Evidence suggests that young people may accept sexual coercion as inevitable in their lives and may not perceive options in practice that enable them to prevent or seek help for such incidents. Sexuality education must dispel these misperceptions, reverse ingrained norms of gender double standards, power imbalances and male entitlement to sex, and reinforce life and negotiation skills activities that strengthen young peopleâ€™s ability to protect themselves from unwanted sexual advances and to take appropriate action should such incidents occur.
â€¢ Sensitise parents, teachers and other trusted adults with whom young people interact to the importance of communicating about sexual matters with youth and of providing a supportive and non-judgemental environment more generally
The importance of a supportive environment â€” and in particular a close relationship with parents â€” has been stressed in available studies as a protective influence. Findings have also suggested that known adult males are frequently perpetrators of sexual coercion among young people and that fears of censure from trusted adults inhibit young victims from disclosing a coercive experience.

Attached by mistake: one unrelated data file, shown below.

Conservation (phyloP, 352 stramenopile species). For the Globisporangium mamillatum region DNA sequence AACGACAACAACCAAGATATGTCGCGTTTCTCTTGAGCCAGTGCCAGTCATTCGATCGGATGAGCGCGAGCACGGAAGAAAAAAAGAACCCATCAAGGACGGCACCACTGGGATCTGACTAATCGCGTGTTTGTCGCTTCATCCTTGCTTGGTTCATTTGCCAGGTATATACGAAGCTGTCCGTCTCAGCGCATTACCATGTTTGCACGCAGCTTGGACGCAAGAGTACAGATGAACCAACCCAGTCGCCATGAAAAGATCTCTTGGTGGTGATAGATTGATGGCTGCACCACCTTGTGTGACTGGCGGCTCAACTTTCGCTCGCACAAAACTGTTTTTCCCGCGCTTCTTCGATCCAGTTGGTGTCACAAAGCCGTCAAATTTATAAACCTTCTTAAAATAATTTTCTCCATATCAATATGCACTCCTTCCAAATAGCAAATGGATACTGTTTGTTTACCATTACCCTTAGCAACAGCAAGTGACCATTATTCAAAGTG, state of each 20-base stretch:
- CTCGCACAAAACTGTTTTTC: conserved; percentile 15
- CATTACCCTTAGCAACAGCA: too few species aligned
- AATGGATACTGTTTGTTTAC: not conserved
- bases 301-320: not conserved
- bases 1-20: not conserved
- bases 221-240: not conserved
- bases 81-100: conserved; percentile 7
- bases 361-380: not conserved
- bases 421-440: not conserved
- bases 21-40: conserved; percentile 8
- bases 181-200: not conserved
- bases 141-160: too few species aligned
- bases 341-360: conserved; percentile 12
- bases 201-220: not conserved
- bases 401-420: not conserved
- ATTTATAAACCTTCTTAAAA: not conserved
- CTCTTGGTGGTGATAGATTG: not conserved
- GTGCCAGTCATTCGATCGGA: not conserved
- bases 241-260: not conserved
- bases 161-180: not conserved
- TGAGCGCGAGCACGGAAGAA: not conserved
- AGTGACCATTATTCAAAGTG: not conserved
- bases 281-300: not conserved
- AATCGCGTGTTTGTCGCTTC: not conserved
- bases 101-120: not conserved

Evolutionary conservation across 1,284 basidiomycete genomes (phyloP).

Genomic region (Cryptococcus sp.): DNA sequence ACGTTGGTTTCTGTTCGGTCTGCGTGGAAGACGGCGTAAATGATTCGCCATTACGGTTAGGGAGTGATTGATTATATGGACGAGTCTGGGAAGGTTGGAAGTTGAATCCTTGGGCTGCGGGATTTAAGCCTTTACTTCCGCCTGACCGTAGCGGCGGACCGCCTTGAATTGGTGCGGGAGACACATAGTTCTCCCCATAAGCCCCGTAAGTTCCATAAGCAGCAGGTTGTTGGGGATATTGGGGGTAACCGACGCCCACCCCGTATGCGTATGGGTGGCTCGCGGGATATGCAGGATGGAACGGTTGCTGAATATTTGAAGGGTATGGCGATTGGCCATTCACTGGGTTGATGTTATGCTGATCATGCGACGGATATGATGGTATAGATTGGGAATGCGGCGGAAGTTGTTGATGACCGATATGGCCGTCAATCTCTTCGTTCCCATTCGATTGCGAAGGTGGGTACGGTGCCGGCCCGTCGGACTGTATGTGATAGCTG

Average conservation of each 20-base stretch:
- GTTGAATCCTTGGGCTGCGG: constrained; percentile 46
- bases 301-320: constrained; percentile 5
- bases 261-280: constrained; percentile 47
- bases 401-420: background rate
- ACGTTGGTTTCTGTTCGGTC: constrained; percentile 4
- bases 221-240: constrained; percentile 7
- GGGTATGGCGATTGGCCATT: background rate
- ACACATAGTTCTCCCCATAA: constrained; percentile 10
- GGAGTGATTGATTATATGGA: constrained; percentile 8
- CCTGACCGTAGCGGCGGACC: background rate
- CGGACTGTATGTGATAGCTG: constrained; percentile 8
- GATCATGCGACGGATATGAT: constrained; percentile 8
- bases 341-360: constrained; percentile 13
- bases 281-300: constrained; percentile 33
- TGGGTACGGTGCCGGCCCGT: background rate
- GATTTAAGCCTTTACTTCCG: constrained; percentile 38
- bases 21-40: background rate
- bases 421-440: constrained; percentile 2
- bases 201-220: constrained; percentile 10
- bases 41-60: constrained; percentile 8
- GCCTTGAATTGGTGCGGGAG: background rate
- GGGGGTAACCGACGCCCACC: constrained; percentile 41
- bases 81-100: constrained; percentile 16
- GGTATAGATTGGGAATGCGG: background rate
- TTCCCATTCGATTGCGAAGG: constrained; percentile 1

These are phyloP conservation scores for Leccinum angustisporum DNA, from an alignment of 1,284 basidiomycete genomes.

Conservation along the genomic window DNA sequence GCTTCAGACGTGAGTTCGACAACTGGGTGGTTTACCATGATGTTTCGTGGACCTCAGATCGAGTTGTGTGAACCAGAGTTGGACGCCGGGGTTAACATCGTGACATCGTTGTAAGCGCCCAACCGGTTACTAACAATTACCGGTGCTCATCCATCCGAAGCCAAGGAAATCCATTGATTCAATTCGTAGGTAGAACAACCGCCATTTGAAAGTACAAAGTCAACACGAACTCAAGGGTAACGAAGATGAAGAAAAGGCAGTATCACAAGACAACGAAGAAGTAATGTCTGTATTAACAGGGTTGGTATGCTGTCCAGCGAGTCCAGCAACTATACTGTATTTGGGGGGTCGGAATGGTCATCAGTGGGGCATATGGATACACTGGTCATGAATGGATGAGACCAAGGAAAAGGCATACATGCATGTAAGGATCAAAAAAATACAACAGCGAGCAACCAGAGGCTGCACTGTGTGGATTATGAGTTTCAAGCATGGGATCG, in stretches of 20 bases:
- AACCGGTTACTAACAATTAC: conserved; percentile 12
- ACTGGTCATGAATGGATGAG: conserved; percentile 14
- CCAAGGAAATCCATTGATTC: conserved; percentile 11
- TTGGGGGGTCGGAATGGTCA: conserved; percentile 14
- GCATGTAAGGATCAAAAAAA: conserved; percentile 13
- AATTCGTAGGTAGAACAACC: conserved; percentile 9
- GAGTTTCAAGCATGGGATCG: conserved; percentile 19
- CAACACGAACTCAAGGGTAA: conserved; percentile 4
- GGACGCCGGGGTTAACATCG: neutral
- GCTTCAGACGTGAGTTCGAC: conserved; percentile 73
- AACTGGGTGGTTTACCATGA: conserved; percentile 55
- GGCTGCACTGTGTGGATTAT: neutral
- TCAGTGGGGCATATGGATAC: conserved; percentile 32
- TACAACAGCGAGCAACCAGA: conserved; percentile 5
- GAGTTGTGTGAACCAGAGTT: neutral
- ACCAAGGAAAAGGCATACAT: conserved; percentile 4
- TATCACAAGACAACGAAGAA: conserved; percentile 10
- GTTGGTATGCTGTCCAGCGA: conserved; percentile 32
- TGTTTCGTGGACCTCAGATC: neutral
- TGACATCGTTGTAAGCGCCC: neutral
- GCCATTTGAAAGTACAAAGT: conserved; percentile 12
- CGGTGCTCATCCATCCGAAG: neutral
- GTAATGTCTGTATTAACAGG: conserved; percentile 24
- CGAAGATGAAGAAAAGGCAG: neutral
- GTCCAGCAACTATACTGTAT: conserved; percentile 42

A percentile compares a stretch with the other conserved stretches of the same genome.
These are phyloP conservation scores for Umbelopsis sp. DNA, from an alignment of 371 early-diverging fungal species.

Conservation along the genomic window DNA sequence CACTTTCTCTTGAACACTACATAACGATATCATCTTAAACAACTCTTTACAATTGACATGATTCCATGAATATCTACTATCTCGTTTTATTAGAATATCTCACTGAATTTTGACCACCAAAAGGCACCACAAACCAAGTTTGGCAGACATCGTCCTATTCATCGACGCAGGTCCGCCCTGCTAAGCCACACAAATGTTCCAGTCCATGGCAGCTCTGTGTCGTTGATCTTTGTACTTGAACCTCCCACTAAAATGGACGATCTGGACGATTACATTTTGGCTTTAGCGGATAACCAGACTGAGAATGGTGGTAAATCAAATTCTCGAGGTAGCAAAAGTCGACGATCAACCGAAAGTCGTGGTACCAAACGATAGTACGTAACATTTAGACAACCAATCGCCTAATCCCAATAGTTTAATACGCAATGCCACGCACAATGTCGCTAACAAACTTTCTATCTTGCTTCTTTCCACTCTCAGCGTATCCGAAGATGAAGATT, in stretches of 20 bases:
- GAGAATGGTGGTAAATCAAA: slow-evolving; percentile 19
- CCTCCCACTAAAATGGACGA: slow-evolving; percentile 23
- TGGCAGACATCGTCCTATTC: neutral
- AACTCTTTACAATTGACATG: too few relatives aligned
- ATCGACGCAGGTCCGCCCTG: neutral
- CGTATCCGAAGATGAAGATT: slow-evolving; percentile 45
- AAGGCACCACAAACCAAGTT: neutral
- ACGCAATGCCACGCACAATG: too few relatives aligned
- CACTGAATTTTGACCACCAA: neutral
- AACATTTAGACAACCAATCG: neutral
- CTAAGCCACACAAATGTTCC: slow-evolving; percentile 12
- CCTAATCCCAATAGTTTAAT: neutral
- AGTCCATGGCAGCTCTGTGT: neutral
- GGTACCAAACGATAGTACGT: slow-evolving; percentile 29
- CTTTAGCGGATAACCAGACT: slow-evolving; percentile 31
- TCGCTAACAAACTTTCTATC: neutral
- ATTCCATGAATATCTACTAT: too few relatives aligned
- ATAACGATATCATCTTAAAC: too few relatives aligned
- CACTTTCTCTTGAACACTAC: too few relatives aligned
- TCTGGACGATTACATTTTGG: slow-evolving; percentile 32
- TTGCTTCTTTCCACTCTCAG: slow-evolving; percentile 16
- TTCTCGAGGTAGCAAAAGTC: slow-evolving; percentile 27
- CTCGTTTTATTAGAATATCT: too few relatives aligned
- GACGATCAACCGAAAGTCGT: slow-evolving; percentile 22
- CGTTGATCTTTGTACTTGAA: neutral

Programmes are needed therefore that apprise adults, particularly parents, of the reality of sexual coercion and the need to communicate with their children on sexual matters, and to provide their children a supportive environment where they can raise sexual health concerns.
Train providers to identify adolescent victims, to understand the links between sexual violence and health and rights, and to provide them sensitive counselling, appropriate services and safe options
Case studies suggest that many health providers have negative attitudes towards those who experience sexual coercion/violence (for example, see Guedes et al. 2002).
These findings suggest the need to train health providers to recognise and enquire sensitively about sexual abuse. Ideally, health providers should be able to Non-consensual sexual experiences of young people:
A review of the evidence from developing countries provide appropriate counselling and services that enable young victims to deal with the incident, and assist others who may not have experienced the â€œtip of the icebergâ€� in protecting themselves from further and even more severe forms of coercion.
They also need to know how to provide emergency contraception and basic referrals to available competent and compassionate community services (including the police) to help young people who have experienced sexual violence.